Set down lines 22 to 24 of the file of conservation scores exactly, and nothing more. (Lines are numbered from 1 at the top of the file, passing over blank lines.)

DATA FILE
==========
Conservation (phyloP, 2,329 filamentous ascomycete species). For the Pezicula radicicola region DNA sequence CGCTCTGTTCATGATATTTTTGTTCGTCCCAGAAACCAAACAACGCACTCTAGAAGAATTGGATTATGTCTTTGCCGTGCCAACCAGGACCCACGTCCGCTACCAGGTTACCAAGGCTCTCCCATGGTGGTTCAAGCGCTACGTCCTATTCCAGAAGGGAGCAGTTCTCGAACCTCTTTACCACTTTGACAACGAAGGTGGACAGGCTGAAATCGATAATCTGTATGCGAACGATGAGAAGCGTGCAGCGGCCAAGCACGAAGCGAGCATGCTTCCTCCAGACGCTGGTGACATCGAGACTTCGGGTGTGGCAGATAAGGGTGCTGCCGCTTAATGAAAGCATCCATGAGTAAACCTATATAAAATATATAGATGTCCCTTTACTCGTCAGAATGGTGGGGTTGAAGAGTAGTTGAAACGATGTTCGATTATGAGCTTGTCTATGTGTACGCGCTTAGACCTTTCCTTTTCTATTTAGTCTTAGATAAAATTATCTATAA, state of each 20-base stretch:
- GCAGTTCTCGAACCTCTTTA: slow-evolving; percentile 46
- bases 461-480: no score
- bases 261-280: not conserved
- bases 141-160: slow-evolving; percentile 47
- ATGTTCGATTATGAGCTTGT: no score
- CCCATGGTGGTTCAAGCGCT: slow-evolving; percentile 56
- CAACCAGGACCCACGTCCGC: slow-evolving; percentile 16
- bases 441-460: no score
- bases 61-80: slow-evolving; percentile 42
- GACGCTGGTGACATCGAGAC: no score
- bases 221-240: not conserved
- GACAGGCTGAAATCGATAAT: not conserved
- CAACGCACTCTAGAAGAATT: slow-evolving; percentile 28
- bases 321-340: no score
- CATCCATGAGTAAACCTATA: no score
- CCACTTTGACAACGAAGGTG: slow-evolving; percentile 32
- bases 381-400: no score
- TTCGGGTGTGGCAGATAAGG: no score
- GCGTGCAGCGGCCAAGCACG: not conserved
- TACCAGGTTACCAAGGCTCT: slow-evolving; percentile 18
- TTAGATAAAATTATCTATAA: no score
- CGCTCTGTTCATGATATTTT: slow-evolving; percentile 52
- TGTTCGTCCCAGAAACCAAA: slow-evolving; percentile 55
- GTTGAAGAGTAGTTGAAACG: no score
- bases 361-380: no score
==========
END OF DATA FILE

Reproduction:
- TTAGATAAAATTATCTATAA: no score
- CGCTCTGTTCATGATATTTT: slow-evolving; percentile 52
- TGTTCGTCCCAGAAACCAAA: slow-evolving; percentile 55